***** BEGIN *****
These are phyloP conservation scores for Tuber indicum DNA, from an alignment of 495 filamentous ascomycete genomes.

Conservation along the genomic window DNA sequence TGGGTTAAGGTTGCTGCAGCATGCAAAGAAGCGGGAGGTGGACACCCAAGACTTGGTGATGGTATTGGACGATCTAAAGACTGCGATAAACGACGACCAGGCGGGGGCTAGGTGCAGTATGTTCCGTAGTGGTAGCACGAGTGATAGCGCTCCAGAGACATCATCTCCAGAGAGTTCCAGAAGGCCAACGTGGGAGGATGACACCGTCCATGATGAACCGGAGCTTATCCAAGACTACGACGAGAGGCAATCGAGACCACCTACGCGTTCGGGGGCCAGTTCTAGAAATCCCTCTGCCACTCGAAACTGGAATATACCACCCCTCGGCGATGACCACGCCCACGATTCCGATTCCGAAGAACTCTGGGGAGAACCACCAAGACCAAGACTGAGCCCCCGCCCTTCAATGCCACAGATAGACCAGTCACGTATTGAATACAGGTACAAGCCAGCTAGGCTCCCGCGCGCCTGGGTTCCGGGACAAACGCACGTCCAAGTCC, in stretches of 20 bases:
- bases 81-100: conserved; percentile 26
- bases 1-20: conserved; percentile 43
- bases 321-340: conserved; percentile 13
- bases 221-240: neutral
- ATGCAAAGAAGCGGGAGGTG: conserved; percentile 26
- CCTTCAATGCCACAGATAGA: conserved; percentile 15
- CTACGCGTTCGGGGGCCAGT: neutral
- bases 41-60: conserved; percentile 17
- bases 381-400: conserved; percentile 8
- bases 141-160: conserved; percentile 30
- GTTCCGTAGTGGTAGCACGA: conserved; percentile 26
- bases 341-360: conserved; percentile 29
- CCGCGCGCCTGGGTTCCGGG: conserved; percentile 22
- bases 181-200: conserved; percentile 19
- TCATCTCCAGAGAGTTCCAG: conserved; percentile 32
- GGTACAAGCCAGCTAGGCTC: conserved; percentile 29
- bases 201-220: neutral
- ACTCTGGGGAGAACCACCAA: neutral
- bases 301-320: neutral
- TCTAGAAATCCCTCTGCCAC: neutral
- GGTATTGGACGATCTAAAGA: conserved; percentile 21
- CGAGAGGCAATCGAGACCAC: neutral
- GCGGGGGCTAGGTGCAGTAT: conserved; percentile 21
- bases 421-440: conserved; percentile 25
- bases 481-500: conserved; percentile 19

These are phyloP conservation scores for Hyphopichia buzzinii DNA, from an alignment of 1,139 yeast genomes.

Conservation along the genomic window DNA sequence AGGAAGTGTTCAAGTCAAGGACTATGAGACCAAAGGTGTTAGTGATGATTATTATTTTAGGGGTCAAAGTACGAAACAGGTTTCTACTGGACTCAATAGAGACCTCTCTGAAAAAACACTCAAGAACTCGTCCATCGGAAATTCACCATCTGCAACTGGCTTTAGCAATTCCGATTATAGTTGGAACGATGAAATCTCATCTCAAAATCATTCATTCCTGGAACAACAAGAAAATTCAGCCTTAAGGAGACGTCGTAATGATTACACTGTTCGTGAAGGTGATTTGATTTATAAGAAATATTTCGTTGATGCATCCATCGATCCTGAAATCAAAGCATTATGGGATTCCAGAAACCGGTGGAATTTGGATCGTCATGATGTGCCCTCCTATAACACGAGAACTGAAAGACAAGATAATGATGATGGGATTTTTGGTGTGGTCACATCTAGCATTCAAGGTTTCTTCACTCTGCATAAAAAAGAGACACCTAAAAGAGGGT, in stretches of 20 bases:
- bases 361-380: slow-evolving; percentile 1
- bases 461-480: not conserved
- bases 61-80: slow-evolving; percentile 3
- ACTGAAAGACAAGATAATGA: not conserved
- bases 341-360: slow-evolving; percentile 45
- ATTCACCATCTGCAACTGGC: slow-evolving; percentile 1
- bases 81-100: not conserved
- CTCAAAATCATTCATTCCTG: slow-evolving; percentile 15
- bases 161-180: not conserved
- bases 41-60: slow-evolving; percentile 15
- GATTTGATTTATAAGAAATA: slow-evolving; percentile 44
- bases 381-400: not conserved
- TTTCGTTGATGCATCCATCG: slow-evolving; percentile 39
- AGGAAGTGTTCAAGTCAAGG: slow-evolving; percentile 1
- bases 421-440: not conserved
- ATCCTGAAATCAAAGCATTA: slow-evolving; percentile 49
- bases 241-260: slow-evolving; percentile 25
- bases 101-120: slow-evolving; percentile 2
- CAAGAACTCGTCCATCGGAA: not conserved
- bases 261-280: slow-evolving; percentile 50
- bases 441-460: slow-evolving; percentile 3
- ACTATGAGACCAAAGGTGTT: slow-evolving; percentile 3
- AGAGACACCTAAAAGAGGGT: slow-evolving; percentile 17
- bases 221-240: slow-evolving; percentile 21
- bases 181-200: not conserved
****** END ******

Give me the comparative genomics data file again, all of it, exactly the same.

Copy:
These are phyloP conservation scores for Tuber indicum DNA, from an alignment of 495 filamentous ascomycete genomes.

Conservation along the genomic window DNA sequence TGGGTTAAGGTTGCTGCAGCATGCAAAGAAGCGGGAGGTGGACACCCAAGACTTGGTGATGGTATTGGACGATCTAAAGACTGCGATAAACGACGACCAGGCGGGGGCTAGGTGCAGTATGTTCCGTAGTGGTAGCACGAGTGATAGCGCTCCAGAGACATCATCTCCAGAGAGTTCCAGAAGGCCAACGTGGGAGGATGACACCGTCCATGATGAACCGGAGCTTATCCAAGACTACGACGAGAGGCAATCGAGACCACCTACGCGTTCGGGGGCCAGTTCTAGAAATCCCTCTGCCACTCGAAACTGGAATATACCACCCCTCGGCGATGACCACGCCCACGATTCCGATTCCGAAGAACTCTGGGGAGAACCACCAAGACCAAGACTGAGCCCCCGCCCTTCAATGCCACAGATAGACCAGTCACGTATTGAATACAGGTACAAGCCAGCTAGGCTCCCGCGCGCCTGGGTTCCGGGACAAACGCACGTCCAAGTCC, in stretches of 20 bases:
- bases 81-100: conserved; percentile 26
- bases 1-20: conserved; percentile 43
- bases 321-340: conserved; percentile 13
- bases 221-240: neutral
- ATGCAAAGAAGCGGGAGGTG: conserved; percentile 26
- CCTTCAATGCCACAGATAGA: conserved; percentile 15
- CTACGCGTTCGGGGGCCAGT: neutral
- bases 41-60: conserved; percentile 17
- bases 381-400: conserved; percentile 8
- bases 141-160: conserved; percentile 30
- GTTCCGTAGTGGTAGCACGA: conserved; percentile 26
- bases 341-360: conserved; percentile 29
- CCGCGCGCCTGGGTTCCGGG: conserved; percentile 22
- bases 181-200: conserved; percentile 19
- TCATCTCCAGAGAGTTCCAG: conserved; percentile 32
- GGTACAAGCCAGCTAGGCTC: conserved; percentile 29
- bases 201-220: neutral
- ACTCTGGGGAGAACCACCAA: neutral
- bases 301-320: neutral
- TCTAGAAATCCCTCTGCCAC: neutral
- GGTATTGGACGATCTAAAGA: conserved; percentile 21
- CGAGAGGCAATCGAGACCAC: neutral
- GCGGGGGCTAGGTGCAGTAT: conserved; percentile 21
- bases 421-440: conserved; percentile 25
- bases 481-500: conserved; percentile 19

These are phyloP conservation scores for Hyphopichia buzzinii DNA, from an alignment of 1,139 yeast genomes.

Conservation along the genomic window DNA sequence AGGAAGTGTTCAAGTCAAGGACTATGAGACCAAAGGTGTTAGTGATGATTATTATTTTAGGGGTCAAAGTACGAAACAGGTTTCTACTGGACTCAATAGAGACCTCTCTGAAAAAACACTCAAGAACTCGTCCATCGGAAATTCACCATCTGCAACTGGCTTTAGCAATTCCGATTATAGTTGGAACGATGAAATCTCATCTCAAAATCATTCATTCCTGGAACAACAAGAAAATTCAGCCTTAAGGAGACGTCGTAATGATTACACTGTTCGTGAAGGTGATTTGATTTATAAGAAATATTTCGTTGATGCATCCATCGATCCTGAAATCAAAGCATTATGGGATTCCAGAAACCGGTGGAATTTGGATCGTCATGATGTGCCCTCCTATAACACGAGAACTGAAAGACAAGATAATGATGATGGGATTTTTGGTGTGGTCACATCTAGCATTCAAGGTTTCTTCACTCTGCATAAAAAAGAGACACCTAAAAGAGGGT, in stretches of 20 bases:
- bases 361-380: slow-evolving; percentile 1
- bases 461-480: not conserved
- bases 61-80: slow-evolving; percentile 3
- ACTGAAAGACAAGATAATGA: not conserved
- bases 341-360: slow-evolving; percentile 45
- ATTCACCATCTGCAACTGGC: slow-evolving; percentile 1
- bases 81-100: not conserved
- CTCAAAATCATTCATTCCTG: slow-evolving; percentile 15
- bases 161-180: not conserved
- bases 41-60: slow-evolving; percentile 15
- GATTTGATTTATAAGAAATA: slow-evolving; percentile 44
- bases 381-400: not conserved
- TTTCGTTGATGCATCCATCG: slow-evolving; percentile 39
- AGGAAGTGTTCAAGTCAAGG: slow-evolving; percentile 1
- bases 421-440: not conserved
- ATCCTGAAATCAAAGCATTA: slow-evolving; percentile 49
- bases 241-260: slow-evolving; percentile 25
- bases 101-120: slow-evolving; percentile 2
- CAAGAACTCGTCCATCGGAA: not conserved
- bases 261-280: slow-evolving; percentile 50
- bases 441-460: slow-evolving; percentile 3
- ACTATGAGACCAAAGGTGTT: slow-evolving; percentile 3
- AGAGACACCTAAAAGAGGGT: slow-evolving; percentile 17
- bases 221-240: slow-evolving; percentile 21
- bases 181-200: not conserved